Opinion: Our misunderstanding of Afghanistan led to the Taliban’s return

By James Snell

I cannot begin to count how many times, when talking to a policymaker, a journalist or an ordinary person in Britain, that they have tried to tell me that it’s pointless to oppose the Taliban in Afghanistan, because the Taliban are somehow ‘natural’ or ‘essential’ to the country. They believe that the Taliban are so innate to Afghanistan that they could never be beaten or marginalised.

Some have gone further: ‘all Afghans are potential Taliban’, I have been assured. ‘Deep down’, some insist, ‘Afghans are all alike’. It gets worse.

Others told me that Afghan traditions are essentially Taliban traditions. Afghan views of masculinity are essentially Taliban ideas of masculinity. A country ‘like Afghanistan’, it has been put to me, grows Taliban as freely as other countries grow grass. Rather than a single group, the Taliban personifies eternal Afghan truths. Fighting the Taliban, therefore, is like trying to fight the passage of time.

Just to be clear, none of these people overtly supported the Taliban. They did not agree with their religion or their politics. But they regretfully concluded that since the Taliban meant ‘Afghanistan’ to their minds, it was mistaken to try to keep them from taking power.

Foolish as this is, it gets even more destructive.

A British general – the then-chief of the defence staff Sir Nick Carter – said when the Taliban advanced on Kabul in 2021 that they were, in effect, ‘country boys’ with old fashioned manners who lived by a ‘code of honour’.

They weren’t, for example, a foreign-backed terrorist group.

The Taliban code of honour, Carter went on to say, disliked bad and corrupt governance. So those things would not be allowed when the Taliban took power. 

And in any case, the general airily said without evidence, the Taliban were moderating. They would be good boys and faithful partners.

He should have been instantaneously fired for giving that interview. But he was not. No one at the ministry of defence said anything.

But before the Taliban’s capturing of major cities in July 2021, Carter seemed to understand some of the complexities of Afghanistan and the Taliban’s place in it. He argued in a interview that the group’s ‘narrative does not resonate in arguably 80% of the population according to recent polling, particularly among the 60% who are not Pashtun.’

These statements are born of deep and uncritical ignorance. But they are widely believed. And unquestionably, these attitudes are a significant reason why the wider world – the NATO countries especially – were militarily defeated in Afghanistan and betrayed their friends and allies in Afghanistan as they fled.

Both before the September 11 attacks and in the decades since, Westerners have had chances to learn about Afghanistan. They could have learnt about its history, diversity, and the varied ambitions of its people.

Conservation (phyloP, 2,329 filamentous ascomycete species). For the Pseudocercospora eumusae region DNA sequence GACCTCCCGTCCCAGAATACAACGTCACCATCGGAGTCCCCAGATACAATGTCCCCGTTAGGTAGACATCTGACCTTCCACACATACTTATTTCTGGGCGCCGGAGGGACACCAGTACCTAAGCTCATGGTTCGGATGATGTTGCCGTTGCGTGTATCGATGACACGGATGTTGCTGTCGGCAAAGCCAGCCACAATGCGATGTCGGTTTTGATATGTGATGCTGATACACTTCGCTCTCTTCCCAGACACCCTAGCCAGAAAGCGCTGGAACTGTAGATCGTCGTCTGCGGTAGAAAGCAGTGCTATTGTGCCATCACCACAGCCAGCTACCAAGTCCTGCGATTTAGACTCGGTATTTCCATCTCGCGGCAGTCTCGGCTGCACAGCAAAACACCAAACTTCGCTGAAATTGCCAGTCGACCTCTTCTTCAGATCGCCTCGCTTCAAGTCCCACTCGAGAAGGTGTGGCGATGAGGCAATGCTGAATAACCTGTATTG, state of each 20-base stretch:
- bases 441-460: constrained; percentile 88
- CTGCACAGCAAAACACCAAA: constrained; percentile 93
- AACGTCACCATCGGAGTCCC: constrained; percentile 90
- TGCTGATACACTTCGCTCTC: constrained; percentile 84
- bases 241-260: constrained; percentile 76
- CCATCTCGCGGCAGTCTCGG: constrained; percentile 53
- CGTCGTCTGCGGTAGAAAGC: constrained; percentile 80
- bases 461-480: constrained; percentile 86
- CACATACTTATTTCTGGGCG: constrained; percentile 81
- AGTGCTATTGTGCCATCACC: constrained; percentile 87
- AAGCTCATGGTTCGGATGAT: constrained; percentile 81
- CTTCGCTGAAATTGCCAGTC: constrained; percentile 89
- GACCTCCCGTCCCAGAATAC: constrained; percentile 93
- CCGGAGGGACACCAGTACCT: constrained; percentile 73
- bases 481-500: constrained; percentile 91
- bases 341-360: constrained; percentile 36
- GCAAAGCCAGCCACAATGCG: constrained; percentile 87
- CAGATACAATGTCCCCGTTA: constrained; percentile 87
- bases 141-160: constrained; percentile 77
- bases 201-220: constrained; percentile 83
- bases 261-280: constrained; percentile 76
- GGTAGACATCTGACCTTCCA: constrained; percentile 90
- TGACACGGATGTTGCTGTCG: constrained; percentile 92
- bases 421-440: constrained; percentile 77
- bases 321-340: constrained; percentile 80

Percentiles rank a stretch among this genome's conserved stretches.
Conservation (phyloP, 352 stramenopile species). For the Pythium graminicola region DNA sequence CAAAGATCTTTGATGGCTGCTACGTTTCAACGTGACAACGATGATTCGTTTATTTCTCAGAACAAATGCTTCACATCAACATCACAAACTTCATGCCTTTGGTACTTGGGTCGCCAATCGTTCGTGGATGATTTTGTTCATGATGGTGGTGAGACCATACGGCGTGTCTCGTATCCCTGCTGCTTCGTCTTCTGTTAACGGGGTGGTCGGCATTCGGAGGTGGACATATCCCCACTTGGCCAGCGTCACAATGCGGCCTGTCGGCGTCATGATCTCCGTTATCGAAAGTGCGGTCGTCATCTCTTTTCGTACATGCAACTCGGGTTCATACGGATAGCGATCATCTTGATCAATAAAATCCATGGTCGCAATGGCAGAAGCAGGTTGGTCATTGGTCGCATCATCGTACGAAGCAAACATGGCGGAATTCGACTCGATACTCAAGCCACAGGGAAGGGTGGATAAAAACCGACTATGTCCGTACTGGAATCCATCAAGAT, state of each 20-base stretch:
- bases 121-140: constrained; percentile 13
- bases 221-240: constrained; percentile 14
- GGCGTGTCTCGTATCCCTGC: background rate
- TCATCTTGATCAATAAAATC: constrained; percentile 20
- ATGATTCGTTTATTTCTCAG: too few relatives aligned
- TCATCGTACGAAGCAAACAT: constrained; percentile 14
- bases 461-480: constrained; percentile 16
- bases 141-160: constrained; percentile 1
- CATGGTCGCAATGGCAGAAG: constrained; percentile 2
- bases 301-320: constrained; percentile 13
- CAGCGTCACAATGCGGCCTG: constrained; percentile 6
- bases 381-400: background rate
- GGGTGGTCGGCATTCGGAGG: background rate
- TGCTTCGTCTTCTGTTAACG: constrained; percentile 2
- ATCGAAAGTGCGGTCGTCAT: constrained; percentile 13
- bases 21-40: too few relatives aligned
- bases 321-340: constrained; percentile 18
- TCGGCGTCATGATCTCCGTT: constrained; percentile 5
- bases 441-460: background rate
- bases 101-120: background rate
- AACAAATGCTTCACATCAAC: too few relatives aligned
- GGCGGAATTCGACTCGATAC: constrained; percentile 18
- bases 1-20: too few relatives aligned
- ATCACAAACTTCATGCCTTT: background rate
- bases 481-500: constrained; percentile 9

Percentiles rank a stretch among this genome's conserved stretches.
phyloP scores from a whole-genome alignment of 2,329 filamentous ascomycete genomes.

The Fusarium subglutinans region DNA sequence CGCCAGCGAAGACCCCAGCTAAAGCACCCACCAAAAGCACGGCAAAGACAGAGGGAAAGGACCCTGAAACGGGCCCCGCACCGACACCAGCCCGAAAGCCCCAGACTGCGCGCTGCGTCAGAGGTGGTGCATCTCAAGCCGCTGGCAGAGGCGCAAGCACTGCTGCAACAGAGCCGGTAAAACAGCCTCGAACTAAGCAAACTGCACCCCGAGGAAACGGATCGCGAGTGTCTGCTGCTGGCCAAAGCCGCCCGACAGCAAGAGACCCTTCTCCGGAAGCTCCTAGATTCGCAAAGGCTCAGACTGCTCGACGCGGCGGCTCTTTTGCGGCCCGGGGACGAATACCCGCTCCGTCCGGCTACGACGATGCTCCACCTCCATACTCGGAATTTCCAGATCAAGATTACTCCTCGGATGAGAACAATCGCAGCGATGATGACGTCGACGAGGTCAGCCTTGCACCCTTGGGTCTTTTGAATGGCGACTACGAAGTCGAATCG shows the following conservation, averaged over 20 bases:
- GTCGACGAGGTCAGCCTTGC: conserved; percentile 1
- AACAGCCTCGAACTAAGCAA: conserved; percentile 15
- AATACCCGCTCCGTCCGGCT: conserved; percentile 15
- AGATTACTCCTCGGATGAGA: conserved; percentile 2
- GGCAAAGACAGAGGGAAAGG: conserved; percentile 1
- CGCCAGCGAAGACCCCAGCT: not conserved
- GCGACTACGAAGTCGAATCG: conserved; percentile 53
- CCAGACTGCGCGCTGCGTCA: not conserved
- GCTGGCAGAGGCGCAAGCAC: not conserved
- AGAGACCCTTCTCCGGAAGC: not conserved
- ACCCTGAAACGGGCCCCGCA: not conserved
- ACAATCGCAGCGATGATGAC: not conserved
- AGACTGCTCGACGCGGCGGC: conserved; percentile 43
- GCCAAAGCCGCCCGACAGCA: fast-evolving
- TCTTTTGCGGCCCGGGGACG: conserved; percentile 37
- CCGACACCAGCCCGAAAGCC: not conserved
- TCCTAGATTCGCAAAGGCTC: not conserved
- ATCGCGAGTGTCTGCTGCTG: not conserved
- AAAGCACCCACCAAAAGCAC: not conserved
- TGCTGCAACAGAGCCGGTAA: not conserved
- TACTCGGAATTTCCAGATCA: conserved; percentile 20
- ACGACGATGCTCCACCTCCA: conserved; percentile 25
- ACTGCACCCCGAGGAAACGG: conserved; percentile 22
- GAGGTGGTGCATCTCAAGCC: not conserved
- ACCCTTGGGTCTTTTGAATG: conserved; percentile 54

If they had done so they might have discarded stereotypes. 

But very few did. And even those who thought they had learnt things did not. They preferred stereotypes and ignorance – because they made them feel better about their own failures and the failures of their countries.

Very few people in the West know that the Taliban is a relatively young organisation – barely older than I am. Even fewer understand that it was born of a particular set of circumstances after the ruinous Soviet invasion was finally defeated. 

Instead, many policymakers, journalists, and more describe the Taliban as an ‘ancient’ force which cannot be resisted, let alone by ‘modern’ ideas of women’s rights, political freedom and economic growth. 

‘Real Afghans’ don’t want women’s rights; I have been repeatedly told. Which would come as a surprise to the Afghan men protesting against women being banned from universities in recent days.

For most of this century, Westerners who have wanted to forget the rest of the world have done so largely through stereotyping. They called the Balkans, the Middle East and Asia places of ‘ancient hatreds’, where the influence of foreign countries could have little effect. 

In order to justify leaving the former Yugoslavia to genocide, Afghanistan to the Taliban and al-Qaeda, Iraq to Saddam Hussein, Libya to Colonel Gaddafi, Syria to Bashar al-Assad and the Islamic State, and so on, commentators had to paint each of these countries as barbarous places filled with savages whose lives could never change, no matter what actually happened there.

Many, including the American president – attempted to convince others of their intelligence by calling Afghanistan a metaphysical ‘graveyard of empires’. In effect, they pretended that the ancestors of the Taliban beat the British in the 1840s, and even fought off invaders in the time of Alexander the Great. Laugh all you like – but they really do believe it.

Many westerners truly believe that it was the Taliban who fought the Soviet invasion in 1979. They are shocked to hear that this is not true. 

They do not believe you – and respond belligerently – if you tell them that foreign countries could not have armed or funded the Taliban before 1989 because the Taliban did not exist.

If the Western countries understood that Afghanistan meant more than the Taliban, they would not have given Afghanistan over to the Taliban. But sadly, they did. 

And now the Taliban is in power, and finds governing increasingly difficult and even impossible, perhaps we may soon hear from the very same people that the Taliban is a modern imposition on Afghans, and the true, ancient essence of Afghanistan is best embodied by the Islamic State.

James Snell is a Senior Advisor for Special Initiatives at the New Lines Institute. He is writing a book on the war in AfghanistanHe tweets at @James_P_Snell.

Opinions reflect the views of authors, not KabulNow.